Why air purifiers can make u sick

Even when striving for good indoor air quality, many of the products available on the market can be counterproductive and may even harm health, contrary to their claims.

This is not necessarily due to the products themselves, but because they create a false sense of security, causing us to overlook the most important aspect: ventilation.

Air purifiers draw in room air, filter out particles, and expel the cleaned air back into the space. They remove fine dust, bacteria, and viruses, but air pollutants like NO2 and CO2 remain in the breathing air.

Initially, one might feel better due to the air movement from the devices and the reduced fine dust, which gives a subjective feeling of fresher air. However, the dangers of NO2 and CO2 remain unchanged.

Air purifiers with UV-C disinfection can even increase NO2 and O3 levels. U.S. authorities, therefore, warn against such devices.

Fragrance plug-ins and scented products that mask the actual room odor prevent detecting bad air, leading to the mistaken belief that air quality has improved, despite the increased presence of pollutants. These products have no effect on NO2, CO2, and O3.

Moreover, these products tend to encourage keeping windows closed, relying on the devices to take care of everything. But there is no way to remove CO2 or NO2 from indoor air using conventional air purifiers. Nonetheless, nearly all such products are marketed with this claim. Notice that they specify filtration rates for fine dust, but not for CO2 and NO2?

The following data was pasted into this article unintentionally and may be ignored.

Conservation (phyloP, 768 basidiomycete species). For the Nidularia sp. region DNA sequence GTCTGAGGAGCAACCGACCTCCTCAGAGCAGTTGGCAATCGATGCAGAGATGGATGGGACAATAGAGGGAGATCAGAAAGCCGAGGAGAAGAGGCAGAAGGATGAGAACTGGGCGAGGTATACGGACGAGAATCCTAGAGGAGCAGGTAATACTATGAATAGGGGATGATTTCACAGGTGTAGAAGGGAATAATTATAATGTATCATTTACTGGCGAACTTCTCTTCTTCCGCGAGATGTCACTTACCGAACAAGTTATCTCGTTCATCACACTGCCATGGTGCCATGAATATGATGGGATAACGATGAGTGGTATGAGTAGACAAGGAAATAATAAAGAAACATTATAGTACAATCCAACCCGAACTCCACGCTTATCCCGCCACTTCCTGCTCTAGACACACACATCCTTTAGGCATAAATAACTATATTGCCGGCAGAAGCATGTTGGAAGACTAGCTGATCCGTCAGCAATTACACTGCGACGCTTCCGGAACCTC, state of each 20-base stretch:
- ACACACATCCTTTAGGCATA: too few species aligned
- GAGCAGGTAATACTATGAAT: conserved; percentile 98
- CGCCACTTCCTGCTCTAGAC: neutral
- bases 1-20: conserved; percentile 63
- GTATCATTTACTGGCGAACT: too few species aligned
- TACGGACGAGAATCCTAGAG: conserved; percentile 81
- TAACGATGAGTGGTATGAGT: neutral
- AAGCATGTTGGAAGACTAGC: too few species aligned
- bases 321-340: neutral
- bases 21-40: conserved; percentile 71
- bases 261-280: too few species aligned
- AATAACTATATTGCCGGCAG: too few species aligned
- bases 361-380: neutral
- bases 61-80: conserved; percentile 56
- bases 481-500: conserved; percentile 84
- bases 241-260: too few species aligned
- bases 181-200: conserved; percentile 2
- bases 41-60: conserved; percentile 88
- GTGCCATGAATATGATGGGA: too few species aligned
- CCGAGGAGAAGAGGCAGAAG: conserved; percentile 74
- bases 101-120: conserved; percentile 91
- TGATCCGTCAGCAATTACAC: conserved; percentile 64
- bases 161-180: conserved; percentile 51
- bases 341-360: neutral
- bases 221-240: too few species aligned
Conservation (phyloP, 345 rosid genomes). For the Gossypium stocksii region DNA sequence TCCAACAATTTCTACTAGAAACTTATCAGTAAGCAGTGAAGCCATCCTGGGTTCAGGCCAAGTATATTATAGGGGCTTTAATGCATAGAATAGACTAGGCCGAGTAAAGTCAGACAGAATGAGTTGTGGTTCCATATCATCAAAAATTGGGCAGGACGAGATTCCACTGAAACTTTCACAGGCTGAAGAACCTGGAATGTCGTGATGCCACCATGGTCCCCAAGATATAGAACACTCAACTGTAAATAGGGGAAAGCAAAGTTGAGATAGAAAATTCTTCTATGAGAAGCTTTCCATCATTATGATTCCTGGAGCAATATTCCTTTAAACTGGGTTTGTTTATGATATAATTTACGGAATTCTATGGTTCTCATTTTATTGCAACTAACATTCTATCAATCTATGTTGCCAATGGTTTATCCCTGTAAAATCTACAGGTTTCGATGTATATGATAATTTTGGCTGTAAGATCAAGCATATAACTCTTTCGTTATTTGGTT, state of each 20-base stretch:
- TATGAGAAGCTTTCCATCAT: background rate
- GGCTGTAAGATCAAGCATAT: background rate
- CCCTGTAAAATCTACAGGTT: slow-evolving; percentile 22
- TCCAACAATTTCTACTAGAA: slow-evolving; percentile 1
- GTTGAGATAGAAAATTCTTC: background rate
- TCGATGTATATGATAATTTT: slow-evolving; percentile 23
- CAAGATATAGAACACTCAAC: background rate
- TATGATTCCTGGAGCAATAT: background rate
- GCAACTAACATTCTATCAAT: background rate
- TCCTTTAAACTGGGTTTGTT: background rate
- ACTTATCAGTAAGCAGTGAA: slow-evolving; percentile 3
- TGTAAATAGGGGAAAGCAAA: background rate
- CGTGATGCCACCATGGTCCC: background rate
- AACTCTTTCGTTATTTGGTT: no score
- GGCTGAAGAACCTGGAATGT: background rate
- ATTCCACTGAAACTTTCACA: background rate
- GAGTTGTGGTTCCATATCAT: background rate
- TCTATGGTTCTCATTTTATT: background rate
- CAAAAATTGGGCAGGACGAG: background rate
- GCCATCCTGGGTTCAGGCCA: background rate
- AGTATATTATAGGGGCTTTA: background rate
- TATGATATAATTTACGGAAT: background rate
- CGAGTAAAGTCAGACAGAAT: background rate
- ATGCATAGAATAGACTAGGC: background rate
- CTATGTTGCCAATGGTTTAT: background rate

The reason is simple: While air purifiers can significantly reduce fine dust (up to 99%), the reduction of gases is only a negligible percentage that offers no benefit. The amount is so small that manufacturers do not publish any data on it.

Even expensive industrial filters, costing upwards of $10,000, can only remove a small portion of pollutants from regular indoor air. And this is often done by transforming them into other substances, potentially replacing one pollutant with another.

So, what do these products actually contribute to indoor air quality at home? The answer is straightforward: Nothing!

The reason for their sale is clear: They create the illusion of fresh air and are easy to purchase and place in a room, without requiring any change in behavior or the need to investigate the cause of poor air or odors. These devices seem to take care of everything.

However, this can lead to illness – affecting everyone and lasting a lifetime.